After celebrating your graduation from the surgical technologist program and passing your national certification exam, the next exciting moment on your career path will be your first day on the job. You’ll likely be filled with anticipation, excitement, and nerves. And you may be wondering what to expect.
While you were in school, you likely spent plenty of time in mock operating room labs or your clinical rotations. While your first day will likely vary by employer, orientation usually lasts three to six months.
The first day or two of any job generally involves a series of human resources onboarding tasks, such as receiving your badge and security credentials, getting an overview of hospital policies and procedures, being given a tour of the facility, and meeting the team. You may also receive information on benefits, career planning, disaster planning, and employee rights and safety protocols.
Surgical tech orientation programs are often customized based on the new employee’s experience and knowledge level. It may also differ by the size and type of facility and procedures performed.
Over the course of your orientation period, you’ll work with a preceptor or mentor to understand your daily routine and responsibilities to ensure optimal patient outcomes. During this time, you’ll be given competency assessments that are both role and scope specific. While there are universal standards for many of these processes, facilities may have additional or slightly different protocols to follow. Orientation will often cover:
- An overview of equipment such as operating room tables and lights and instruments like suction units, lasers, and endoscopic tools.
- Safety protocols like patient positioning and instrument handling.
- Infection prevention, including hand and instrument hygiene, proper use of personal protective equipment, and sterilization and disinfection of tools.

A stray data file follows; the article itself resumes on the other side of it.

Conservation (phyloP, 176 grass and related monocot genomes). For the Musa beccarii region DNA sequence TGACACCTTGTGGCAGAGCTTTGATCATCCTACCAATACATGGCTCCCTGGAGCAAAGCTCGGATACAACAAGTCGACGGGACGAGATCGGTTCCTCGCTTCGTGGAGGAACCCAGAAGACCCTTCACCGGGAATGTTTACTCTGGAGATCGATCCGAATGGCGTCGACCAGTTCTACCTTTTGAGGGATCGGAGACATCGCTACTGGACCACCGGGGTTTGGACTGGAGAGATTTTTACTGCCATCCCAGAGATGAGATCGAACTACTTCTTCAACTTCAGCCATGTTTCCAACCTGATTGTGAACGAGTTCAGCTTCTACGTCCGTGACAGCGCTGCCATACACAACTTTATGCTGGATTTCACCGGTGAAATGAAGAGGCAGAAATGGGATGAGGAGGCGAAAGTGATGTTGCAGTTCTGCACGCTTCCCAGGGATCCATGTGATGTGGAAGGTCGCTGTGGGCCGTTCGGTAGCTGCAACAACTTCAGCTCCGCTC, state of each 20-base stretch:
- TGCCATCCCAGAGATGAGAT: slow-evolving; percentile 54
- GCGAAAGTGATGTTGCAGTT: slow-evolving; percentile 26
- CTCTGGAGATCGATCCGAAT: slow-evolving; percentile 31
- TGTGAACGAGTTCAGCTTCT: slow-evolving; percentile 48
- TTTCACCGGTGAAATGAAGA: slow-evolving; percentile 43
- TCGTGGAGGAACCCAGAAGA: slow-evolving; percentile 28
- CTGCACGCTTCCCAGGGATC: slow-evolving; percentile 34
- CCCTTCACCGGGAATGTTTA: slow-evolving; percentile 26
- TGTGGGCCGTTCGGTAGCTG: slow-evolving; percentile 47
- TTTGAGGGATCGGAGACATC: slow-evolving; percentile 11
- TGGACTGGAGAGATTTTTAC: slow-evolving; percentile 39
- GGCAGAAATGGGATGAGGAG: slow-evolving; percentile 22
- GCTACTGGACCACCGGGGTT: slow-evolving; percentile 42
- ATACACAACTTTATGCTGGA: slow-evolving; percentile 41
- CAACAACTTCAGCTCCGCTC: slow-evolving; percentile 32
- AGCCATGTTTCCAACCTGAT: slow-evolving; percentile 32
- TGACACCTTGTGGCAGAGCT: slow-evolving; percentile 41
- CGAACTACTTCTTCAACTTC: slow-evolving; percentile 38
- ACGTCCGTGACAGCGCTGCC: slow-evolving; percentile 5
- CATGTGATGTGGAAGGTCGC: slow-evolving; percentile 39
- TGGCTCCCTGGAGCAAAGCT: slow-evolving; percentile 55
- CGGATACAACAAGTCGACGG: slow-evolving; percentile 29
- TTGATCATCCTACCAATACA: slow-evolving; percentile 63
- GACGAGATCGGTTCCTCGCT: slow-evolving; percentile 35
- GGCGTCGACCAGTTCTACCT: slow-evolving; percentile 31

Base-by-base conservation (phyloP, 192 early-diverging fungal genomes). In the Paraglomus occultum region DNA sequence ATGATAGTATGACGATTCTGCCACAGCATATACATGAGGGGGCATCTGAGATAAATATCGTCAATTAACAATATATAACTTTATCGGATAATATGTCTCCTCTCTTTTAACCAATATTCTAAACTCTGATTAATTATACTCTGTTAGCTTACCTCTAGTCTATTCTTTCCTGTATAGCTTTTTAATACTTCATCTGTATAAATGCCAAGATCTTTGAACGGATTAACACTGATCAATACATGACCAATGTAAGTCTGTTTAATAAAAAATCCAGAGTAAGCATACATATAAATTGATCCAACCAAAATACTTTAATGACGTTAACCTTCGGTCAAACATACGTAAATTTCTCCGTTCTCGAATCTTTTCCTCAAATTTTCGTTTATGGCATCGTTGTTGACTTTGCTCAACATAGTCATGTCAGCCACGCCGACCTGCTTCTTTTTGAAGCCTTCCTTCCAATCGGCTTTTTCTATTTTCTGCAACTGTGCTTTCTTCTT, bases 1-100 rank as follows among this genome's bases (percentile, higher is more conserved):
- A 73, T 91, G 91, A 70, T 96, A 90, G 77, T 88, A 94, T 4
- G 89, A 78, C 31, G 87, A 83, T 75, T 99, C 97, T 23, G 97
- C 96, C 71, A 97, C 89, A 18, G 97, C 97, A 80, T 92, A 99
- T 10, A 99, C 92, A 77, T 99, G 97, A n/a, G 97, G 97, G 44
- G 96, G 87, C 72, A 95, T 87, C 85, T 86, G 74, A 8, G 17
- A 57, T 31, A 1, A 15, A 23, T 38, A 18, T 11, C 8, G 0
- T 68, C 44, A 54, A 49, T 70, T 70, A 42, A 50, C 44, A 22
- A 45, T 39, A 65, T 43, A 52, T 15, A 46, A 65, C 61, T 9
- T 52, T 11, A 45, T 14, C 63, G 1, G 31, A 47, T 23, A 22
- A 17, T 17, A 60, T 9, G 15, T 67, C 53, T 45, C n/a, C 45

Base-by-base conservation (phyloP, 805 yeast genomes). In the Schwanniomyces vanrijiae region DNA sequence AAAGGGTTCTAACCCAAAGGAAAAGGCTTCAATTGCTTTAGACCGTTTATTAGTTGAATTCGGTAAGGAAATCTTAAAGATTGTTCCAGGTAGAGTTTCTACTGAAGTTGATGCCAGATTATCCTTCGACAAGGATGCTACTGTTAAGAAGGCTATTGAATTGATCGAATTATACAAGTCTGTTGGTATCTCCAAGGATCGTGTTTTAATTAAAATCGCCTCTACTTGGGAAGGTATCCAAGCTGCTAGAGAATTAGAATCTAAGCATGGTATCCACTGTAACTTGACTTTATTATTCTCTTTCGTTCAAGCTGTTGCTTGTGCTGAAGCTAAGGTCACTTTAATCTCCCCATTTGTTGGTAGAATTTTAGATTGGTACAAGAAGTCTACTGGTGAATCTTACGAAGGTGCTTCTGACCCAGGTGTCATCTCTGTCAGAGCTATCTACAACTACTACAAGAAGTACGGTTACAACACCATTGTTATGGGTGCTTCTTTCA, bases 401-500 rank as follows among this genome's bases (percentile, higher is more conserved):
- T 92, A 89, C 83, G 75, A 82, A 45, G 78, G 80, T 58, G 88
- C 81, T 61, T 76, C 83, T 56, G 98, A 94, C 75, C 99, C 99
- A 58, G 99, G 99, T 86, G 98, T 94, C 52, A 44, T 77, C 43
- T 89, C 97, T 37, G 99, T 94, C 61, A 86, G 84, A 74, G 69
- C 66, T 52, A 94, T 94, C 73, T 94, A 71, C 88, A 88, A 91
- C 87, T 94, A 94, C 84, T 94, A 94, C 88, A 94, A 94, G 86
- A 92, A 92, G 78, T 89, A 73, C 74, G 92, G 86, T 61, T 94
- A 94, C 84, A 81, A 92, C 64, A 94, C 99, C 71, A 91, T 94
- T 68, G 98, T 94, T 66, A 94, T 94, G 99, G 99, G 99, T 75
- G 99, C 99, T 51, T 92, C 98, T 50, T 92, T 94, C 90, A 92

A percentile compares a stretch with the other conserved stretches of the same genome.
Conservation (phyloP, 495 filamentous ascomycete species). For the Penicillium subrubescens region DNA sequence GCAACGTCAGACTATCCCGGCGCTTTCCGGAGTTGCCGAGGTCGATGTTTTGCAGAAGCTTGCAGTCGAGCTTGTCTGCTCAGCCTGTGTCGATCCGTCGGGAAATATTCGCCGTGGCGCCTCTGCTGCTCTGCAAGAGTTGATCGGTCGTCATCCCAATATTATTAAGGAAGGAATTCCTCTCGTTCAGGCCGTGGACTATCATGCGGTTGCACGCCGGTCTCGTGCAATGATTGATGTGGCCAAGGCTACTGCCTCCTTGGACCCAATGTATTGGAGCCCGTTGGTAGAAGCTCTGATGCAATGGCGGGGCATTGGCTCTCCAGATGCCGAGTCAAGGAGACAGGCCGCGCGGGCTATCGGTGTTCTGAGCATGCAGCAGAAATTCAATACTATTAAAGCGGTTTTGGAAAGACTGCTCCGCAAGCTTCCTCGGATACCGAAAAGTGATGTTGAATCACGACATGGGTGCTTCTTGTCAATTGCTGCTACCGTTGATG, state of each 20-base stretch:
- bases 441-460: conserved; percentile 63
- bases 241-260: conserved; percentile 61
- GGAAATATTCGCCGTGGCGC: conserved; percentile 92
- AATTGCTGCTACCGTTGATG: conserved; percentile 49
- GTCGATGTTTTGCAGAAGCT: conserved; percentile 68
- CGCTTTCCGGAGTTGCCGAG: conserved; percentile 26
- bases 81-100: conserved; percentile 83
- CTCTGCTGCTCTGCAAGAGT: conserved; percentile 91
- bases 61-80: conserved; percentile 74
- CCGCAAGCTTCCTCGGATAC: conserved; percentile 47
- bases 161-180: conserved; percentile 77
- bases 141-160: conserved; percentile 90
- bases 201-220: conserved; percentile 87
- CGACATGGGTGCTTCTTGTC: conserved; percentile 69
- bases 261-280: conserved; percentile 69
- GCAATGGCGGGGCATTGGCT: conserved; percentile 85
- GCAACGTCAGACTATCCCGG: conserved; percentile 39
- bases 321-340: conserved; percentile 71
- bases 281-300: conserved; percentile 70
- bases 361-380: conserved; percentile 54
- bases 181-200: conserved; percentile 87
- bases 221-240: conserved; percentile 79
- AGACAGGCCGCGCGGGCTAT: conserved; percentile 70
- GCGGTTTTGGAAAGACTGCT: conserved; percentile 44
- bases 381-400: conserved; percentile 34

- And scope of practice information, such as team roles and terminology.
Techs will shadow their surgical tech preceptors during procedures, working together under the supervision of a surgeon, helping to ensure patient safety before, during, and after procedures.
Before a procedure, for example, a surgical tech will make sure the operating room is safe and stocked with the proper tools. The tech will bring the patient to the room and properly position them for their procedure.
During the surgery, a tech will scrub in and hand instruments to the doctor as needed. They may also help with suctioning and dressings.
And when a procedure is complete, the surgical tech may apply bandages and dressings to the incision site. They’ll also take patients to the recovery room and then return to restock the operating room.
Does the role of a surgical technologist sound interesting to you? Fortis currently has training programs at our Florida, Louisiana, Ohio, Tennessee, Texas, and Virginia campuses. To learn more, please visit our site, or call us today at (855) 436-7847 and speak with one of our admissions representatives.